I was at the Sept. 26 Aiken County School Board and was appalled with the behavior of the supposedly educated and civilized adults who are members of that board.
Two gentleman and a lady appeared before the board with concerns that were not given simple courtesy. The atmosphere in the room for the very beginning was extremely tense. It was obvious the first speaker did not have the attention of the board. At the end of his speech he asked why the board would only hear two of the 15 potential speakers, saying that the board had used a rather liberal definition of the word "group."
Apparently, the board had assumed that all of the potential speakers were from one group of people. They were not. Did the board censor the remaining public? Since they were never asked about the affiliation with the first speaker, one must assume so.
When the second gentleman asked, "Why did the board object to the teacher survey?" diplomacy went out of the window. I was astonished to find that only one of the members had even seen the survey. How could any of the members find so objectionable something they had never set eyes on?
As for the survey itself, it asked seven basically information-only questions. Just one could be construed as "political," one of the objections to the survey. It asked for the e-mail address of the teacher, so that information could be passed quickly and inexpensively between the teachers and the legislature, which provides more than half of the $1.83 million to be spent by the school system this school year ...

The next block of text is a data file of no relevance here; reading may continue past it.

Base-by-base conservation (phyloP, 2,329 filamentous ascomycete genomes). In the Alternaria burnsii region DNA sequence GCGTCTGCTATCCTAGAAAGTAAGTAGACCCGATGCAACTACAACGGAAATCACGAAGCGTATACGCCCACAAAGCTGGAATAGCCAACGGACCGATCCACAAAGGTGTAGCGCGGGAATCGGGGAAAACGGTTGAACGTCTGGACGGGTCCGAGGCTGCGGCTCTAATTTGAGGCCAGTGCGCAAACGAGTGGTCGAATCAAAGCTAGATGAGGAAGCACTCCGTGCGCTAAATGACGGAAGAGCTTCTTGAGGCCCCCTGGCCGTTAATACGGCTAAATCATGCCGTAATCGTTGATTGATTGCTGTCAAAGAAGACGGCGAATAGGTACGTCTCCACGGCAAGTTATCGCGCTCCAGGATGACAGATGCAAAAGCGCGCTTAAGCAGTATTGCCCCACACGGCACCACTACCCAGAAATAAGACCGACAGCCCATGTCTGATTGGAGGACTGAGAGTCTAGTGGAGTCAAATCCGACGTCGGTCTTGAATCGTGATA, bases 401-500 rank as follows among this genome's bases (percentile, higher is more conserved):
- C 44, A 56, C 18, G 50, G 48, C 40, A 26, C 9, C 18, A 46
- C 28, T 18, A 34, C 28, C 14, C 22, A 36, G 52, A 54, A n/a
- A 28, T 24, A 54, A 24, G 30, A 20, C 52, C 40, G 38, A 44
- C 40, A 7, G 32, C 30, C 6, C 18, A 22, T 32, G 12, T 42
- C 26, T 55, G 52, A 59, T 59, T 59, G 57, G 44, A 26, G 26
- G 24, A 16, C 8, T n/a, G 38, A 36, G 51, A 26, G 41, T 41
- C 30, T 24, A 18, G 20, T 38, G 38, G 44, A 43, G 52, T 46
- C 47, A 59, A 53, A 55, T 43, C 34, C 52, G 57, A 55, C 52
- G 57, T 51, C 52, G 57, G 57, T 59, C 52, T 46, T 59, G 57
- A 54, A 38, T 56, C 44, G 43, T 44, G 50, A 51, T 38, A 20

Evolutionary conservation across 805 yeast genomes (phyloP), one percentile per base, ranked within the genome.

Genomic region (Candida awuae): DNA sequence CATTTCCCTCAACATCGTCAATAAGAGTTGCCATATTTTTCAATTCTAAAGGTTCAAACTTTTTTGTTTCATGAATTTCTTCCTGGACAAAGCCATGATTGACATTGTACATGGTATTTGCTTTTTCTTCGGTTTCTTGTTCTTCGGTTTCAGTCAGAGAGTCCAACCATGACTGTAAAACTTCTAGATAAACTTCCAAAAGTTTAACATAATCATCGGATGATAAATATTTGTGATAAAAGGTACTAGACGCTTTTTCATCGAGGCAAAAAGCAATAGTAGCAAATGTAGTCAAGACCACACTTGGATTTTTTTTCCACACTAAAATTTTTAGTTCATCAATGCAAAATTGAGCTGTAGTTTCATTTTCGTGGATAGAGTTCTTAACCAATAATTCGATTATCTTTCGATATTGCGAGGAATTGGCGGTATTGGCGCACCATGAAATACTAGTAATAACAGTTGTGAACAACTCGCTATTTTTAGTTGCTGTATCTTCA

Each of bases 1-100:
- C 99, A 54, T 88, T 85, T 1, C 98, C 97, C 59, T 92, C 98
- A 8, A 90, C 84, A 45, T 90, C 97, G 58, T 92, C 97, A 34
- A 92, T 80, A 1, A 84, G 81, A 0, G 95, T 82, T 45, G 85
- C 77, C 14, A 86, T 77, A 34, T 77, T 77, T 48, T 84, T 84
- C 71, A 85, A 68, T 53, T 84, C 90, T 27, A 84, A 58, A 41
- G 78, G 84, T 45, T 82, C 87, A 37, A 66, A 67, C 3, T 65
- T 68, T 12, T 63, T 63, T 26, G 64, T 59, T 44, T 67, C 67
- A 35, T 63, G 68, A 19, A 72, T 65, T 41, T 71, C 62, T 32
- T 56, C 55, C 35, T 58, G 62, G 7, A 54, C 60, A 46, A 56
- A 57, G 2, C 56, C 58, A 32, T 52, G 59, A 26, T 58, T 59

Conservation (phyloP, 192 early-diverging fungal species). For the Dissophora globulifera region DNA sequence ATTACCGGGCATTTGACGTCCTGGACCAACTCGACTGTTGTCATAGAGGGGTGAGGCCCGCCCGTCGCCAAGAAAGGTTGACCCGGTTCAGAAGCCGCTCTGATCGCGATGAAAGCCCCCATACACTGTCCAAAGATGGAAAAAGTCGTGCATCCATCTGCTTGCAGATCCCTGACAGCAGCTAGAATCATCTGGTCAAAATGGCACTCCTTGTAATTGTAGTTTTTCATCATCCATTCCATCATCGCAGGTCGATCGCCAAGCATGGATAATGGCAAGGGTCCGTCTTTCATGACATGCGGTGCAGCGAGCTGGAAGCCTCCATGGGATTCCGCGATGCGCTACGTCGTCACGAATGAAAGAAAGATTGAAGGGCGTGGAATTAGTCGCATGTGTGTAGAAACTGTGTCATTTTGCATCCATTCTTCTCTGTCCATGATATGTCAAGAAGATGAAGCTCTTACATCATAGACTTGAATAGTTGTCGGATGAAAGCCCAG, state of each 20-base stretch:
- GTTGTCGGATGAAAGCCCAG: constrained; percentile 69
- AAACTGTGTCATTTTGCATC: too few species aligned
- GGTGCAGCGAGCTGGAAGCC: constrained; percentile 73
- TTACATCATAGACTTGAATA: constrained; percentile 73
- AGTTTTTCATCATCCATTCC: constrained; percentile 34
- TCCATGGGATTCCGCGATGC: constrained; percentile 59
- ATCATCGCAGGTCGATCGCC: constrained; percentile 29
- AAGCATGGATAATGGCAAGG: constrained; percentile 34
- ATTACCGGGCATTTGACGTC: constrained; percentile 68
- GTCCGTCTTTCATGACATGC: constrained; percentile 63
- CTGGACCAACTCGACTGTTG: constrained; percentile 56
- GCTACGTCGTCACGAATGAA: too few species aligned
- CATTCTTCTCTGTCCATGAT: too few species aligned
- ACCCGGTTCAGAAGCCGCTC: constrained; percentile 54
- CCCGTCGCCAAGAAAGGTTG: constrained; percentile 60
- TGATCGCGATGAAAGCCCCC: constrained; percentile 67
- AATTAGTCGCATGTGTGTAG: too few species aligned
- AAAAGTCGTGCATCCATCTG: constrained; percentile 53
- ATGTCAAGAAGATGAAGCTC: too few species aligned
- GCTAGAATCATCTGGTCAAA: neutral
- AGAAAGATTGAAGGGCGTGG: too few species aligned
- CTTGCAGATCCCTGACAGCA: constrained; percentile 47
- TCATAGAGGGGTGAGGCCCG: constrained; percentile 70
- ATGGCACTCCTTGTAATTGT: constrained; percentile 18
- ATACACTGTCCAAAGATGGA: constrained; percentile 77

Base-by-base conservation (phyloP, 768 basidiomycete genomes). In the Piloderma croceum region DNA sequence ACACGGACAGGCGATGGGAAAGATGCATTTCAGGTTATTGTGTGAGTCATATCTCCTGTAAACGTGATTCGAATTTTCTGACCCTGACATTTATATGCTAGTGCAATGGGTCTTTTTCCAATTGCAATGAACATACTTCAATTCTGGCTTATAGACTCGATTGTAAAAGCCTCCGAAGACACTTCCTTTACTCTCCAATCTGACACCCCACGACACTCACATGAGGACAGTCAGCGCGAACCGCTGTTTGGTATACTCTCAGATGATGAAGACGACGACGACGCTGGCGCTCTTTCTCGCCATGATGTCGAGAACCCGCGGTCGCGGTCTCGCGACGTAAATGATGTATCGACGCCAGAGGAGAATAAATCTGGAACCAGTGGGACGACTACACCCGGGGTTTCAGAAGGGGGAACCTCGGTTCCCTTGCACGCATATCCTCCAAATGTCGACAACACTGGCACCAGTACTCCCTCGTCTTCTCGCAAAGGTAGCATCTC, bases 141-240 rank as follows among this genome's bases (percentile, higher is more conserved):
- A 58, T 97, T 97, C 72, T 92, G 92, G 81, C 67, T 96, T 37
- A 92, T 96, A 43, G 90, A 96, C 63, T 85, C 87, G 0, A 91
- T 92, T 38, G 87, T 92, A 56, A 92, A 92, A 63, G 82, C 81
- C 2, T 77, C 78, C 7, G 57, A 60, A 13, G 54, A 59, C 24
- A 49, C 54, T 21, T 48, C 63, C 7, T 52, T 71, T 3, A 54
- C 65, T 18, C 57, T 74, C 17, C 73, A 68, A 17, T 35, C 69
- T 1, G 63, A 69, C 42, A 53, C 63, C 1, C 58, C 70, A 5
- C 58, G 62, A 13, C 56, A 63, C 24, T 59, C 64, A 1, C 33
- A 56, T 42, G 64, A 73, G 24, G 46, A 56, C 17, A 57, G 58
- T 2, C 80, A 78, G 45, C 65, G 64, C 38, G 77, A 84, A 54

Just before the meeting went into executive session, the members came into the audience to speak to the people. One board member was overheard to say, "Teachers have no rights," when asked why he thought the teachers should not have seen the survey. Is this why there are still six unfilled teaching position in the Aiken system? Teachers have every right under the Constitution, including the right of speech.
The school board received total autonomy two years ago, which basically gave them permission to raise taxes at will. They have done just that both years. This school board displayed a disturbing and offensive lack of concern for the parents and taxpayers who took an evening to come and express opinions to the board. I understand why there are usually few people at these meetings.
I have been told there had once been a motion to prevent any discourse with the public after a previous altercation with a speaker. I thought that the board, teachers, schools, principals and parents were supposed to work together, using dialogue rather than monologue from the board, to make the system better for the children. Only a new school board, one that is in touch with the parents and teachers, will accomplish that.
Richard Posey, Aiken